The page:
ZPKB had a new trimaran design in 2015 called SAR.

    http://www.navyrecognition.com/index...gn-bureau.html

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  • gf0012-aust
    replied
    Originally posted by jlvfr View Post
    First, I doubt it "inspired it". Secound, it's more "heavily armed" because, form aside, it's clearly a classic frigate, not a hull trying to be jack-of-all-trades-and-master-of-all...

    actually its pretty apparent that there is austal DNA in that design - and that would not be surprising as the PLAN also copied the 2208 from an Australian maritime architectural design

    the Australian company tried to pursue the Chinese for patent infringement but got nowhere as the Chinese wouldn't identify the design house. The fact that the 2208 dimensions were identical to work done to provide the chinese with a fast small water taxi and was then converted to a military top hull was inescapable.

    the LCS trimaran design is australian - not american - and that design was based on Austals Benchijigua Express

    the chinese design is a whole lot closer to Austals early Trimaram 126 meter HSSV that was provided to the USN in 2008 rather than the current LCS iteration. The HSSV was also based on lessons learnt from the Benchijigua Express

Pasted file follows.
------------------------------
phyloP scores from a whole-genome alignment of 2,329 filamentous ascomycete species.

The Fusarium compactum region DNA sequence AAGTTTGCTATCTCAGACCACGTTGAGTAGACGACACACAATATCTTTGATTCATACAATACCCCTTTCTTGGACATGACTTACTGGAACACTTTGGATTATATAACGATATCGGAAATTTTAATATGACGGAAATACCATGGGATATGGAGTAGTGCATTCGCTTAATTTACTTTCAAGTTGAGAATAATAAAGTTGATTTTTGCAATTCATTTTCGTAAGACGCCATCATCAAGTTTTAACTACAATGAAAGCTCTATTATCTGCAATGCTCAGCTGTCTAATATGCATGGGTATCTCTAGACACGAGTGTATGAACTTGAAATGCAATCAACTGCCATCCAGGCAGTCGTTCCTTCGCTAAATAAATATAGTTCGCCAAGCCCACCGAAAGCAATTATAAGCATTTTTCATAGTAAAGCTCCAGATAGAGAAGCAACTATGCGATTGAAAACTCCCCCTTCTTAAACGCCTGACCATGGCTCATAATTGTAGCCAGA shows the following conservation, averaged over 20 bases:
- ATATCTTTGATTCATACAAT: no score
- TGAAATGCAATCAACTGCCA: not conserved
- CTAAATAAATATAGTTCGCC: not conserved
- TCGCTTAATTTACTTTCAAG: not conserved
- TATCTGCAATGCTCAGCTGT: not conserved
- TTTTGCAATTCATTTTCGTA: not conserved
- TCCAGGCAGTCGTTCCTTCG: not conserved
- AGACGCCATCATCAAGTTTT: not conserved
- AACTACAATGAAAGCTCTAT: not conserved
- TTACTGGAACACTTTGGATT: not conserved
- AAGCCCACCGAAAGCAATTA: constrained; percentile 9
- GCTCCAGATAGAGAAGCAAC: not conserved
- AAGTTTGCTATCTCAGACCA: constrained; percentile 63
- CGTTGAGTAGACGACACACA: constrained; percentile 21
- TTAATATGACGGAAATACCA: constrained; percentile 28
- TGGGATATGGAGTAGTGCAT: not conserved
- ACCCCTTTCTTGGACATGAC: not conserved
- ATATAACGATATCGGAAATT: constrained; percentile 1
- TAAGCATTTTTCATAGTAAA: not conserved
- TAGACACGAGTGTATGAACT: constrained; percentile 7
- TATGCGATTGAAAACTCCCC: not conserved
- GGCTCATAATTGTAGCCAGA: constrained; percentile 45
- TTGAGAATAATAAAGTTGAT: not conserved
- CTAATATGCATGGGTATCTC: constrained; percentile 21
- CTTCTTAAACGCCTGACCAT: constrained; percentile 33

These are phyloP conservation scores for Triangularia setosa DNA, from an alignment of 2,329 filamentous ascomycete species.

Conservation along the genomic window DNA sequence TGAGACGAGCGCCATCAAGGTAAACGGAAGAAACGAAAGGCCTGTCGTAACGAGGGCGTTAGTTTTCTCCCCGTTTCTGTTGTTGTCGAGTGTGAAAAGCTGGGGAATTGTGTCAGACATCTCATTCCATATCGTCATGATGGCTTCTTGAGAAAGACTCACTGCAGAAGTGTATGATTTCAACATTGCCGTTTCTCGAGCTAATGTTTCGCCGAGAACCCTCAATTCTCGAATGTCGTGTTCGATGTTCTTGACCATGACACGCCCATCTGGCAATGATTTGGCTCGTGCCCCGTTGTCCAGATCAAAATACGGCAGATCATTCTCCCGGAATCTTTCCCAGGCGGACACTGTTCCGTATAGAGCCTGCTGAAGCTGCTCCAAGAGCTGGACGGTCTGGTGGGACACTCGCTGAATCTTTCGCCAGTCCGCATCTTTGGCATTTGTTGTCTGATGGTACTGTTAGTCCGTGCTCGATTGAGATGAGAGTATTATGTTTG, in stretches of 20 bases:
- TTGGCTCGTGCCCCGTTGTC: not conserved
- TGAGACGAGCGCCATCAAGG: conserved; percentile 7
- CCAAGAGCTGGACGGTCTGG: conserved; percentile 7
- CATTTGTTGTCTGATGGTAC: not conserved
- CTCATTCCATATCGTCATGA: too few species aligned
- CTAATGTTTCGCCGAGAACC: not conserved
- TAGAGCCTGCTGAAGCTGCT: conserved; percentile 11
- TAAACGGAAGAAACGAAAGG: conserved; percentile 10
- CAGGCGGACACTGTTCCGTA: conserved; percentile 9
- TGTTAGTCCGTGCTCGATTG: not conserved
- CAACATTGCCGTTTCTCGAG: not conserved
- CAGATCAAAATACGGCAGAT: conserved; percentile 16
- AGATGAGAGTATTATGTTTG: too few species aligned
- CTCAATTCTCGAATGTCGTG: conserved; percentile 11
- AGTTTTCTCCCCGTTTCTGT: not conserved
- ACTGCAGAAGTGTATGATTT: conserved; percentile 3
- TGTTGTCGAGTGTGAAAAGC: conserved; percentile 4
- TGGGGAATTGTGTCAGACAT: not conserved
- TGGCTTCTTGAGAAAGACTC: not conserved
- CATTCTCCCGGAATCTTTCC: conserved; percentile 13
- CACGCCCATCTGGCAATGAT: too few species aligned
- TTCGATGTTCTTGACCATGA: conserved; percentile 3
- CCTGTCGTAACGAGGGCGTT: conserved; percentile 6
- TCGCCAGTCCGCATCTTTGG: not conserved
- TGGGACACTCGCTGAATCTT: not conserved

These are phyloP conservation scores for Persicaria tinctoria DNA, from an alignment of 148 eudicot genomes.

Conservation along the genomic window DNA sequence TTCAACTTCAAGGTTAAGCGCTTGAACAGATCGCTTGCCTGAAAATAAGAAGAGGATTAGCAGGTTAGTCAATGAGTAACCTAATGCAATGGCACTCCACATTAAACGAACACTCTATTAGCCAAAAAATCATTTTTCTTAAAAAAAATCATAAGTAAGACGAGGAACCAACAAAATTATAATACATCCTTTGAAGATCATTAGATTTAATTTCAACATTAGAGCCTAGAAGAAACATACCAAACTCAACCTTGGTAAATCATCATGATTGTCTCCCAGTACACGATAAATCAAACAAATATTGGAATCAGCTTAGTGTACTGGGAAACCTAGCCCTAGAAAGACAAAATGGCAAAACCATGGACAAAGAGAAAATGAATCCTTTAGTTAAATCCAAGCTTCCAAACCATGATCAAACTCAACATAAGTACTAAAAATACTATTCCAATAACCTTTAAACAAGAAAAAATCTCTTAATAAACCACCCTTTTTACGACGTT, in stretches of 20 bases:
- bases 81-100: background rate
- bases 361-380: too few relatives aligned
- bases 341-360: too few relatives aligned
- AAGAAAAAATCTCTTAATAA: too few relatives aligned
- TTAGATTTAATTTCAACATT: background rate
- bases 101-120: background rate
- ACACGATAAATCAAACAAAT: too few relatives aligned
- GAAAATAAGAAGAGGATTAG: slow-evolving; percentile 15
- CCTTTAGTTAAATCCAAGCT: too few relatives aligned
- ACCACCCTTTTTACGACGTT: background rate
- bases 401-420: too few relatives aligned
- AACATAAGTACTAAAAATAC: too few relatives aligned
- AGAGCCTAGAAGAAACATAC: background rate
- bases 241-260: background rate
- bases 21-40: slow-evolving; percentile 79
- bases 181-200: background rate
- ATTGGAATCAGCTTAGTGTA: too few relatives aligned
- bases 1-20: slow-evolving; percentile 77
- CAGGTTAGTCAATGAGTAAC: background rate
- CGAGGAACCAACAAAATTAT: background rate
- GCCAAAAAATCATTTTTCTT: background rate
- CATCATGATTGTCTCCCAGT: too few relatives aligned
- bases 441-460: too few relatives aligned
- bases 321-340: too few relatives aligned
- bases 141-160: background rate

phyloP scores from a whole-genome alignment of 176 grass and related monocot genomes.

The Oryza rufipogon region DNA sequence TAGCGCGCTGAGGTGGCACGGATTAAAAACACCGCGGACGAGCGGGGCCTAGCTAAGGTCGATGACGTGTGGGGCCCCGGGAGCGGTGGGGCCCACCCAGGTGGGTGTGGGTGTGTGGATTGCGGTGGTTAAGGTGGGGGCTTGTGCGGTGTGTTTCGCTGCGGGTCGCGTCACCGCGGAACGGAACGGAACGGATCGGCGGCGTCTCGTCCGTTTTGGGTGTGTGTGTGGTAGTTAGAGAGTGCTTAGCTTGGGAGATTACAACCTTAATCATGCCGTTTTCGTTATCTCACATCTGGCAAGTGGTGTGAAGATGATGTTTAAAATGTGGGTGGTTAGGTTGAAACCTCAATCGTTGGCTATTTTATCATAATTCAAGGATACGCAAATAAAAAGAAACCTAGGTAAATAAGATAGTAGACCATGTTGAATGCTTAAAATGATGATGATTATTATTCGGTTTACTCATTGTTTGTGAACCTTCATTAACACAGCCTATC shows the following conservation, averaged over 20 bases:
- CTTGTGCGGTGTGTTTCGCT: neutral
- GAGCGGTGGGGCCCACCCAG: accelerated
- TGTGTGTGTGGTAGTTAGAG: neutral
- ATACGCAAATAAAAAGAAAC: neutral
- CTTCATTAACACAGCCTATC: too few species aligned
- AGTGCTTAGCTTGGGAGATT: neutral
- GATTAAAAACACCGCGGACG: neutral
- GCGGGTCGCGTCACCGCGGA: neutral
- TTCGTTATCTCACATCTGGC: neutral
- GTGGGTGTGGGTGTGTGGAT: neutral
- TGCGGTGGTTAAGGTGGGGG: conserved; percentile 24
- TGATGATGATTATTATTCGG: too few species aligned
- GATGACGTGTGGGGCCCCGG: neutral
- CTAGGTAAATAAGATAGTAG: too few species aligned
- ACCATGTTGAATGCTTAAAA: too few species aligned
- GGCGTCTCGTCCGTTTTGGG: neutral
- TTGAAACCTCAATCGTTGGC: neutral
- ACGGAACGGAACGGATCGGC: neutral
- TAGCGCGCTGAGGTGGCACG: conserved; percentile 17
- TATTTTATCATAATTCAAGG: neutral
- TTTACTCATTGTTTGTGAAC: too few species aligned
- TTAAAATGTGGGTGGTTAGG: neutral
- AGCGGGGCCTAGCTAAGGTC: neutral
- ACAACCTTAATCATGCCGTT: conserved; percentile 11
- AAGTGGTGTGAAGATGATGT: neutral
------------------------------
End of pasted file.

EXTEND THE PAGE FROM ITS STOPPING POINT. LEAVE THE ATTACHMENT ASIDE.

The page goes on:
So this hull and the 2208 were both designs from Austal and AMS design shops circa 2006-2008

    The Russian designs purchased by DERA in the early 90's were a completely different hull form - the Russians had a different design philosophy towards trimarans

    the only trimaran based on those russian designs was built by/for UK Govt and the vessel ended up being sold and then leased to Aust Gov for fisheries patrol

    its a failed design as has horrible sea keeping qualities and is universally despised by crews due to handling flaws. the beam to hull length ratios just weren't right. (there is a formula for beam to length in trimaran designs)

    so its not russian based - based on the russian drawings on trimaran concepts that I have seen. the russians abandoned trimaran hulls so I doubt that the continued investing money into it. the design capability was lost anyway
    Last edited by gf0012-aust; 24 Feb 17,, 23:15.

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  • jlvfr
    replied
    Originally posted by bfng3569 View Post
    China's New Frigate Design Looks Awfully Familiar


    The three-hull design is more heavily armed than the American ship that inspired it.
    First, I doubt it "inspired it". Secound, it's more "heavily armed" because, form aside, it's clearly a classic frigate, not a hull trying to be jack-of-all-trades-and-master-of-all...